Aunt A. was a remarkable needle-worker herself and had made beautiful clothing for my mother (and her dolls) when my mother was a child, and had moved on to afghans and pillow-cases and crocheted lace Christmas angels as she grew older. She never did anything less than her best work.
I would work next to her with my crochet hook or embroidery needle, and from time to time look for her approval. She was always gentle and kind; the worst thing she ever said was, "You didn't do a good job."
I hear those words now as I look at a crooked seam, a split stitch or a sloppy join. They don't always make me go back and redo my work -- sometimes it isn't worth it -- but they always make me think.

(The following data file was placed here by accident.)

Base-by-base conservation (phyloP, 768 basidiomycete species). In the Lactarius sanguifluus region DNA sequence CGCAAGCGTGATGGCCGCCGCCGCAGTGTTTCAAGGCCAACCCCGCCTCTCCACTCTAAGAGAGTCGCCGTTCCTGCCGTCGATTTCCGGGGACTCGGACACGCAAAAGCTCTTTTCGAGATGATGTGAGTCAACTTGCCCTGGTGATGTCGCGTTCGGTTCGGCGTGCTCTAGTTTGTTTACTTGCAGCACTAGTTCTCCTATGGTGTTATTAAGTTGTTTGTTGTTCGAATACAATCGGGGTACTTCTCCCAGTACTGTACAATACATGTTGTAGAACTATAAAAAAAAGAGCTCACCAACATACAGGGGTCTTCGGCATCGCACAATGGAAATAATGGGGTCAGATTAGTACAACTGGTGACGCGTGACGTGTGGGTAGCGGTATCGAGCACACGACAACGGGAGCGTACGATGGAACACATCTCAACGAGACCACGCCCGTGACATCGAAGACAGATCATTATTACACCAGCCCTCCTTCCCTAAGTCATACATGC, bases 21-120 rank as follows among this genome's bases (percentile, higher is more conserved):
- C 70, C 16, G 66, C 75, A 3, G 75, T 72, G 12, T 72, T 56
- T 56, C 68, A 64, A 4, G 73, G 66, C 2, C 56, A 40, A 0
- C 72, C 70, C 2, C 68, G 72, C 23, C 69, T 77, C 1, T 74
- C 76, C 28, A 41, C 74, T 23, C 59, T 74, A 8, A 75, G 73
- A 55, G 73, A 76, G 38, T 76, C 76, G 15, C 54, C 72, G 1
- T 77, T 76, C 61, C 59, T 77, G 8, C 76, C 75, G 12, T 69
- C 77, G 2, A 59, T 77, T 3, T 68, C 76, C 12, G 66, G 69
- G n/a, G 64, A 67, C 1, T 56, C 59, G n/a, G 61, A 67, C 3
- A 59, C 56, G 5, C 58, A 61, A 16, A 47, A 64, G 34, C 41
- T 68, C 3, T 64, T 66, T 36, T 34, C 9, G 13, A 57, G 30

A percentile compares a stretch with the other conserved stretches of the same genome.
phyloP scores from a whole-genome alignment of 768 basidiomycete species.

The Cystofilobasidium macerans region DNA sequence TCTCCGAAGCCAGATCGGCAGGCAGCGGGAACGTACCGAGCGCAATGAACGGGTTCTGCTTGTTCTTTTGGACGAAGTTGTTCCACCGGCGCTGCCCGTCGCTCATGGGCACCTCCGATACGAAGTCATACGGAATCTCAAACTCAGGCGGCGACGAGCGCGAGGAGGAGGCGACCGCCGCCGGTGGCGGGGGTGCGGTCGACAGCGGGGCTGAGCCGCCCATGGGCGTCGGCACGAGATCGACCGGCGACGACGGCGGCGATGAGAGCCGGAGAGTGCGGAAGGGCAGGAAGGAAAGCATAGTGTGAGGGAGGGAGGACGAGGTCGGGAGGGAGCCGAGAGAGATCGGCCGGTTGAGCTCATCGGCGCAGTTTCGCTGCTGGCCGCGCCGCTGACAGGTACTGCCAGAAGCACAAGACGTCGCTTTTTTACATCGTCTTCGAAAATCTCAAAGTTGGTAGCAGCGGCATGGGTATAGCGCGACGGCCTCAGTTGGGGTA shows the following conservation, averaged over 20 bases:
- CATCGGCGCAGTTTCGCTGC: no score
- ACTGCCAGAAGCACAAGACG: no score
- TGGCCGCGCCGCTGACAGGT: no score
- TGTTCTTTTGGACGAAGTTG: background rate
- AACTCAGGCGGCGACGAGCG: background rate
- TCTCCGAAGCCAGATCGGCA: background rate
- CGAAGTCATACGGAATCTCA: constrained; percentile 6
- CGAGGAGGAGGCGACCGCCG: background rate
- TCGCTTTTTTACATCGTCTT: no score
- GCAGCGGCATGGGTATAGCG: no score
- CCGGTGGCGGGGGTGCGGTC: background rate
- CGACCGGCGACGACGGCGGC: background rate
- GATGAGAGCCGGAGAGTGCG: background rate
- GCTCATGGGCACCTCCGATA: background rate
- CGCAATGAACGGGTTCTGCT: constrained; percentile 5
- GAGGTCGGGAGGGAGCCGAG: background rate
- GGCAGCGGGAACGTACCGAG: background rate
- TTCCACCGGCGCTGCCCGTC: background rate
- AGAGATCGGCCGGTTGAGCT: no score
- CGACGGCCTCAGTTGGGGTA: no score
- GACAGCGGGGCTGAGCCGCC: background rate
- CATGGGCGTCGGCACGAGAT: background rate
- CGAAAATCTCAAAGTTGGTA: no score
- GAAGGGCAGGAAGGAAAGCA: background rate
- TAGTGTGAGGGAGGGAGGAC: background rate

First, that I should always do my best work, that there is no excuse for that. I try to remember that and, if I am tired or just don't feel like sewing or knitting, stop.
Second, that kindness and gentleness go far in this world. They go farther than we can ever know. I try to remember that and moderate my words and tone whenever I speak. This is very hard.
Aunt A. died before she knew of the influence she had on my life. I tell K stories about her while we sew together, and I hope that K will know some of the goodness and richness that my aunt brought to my life.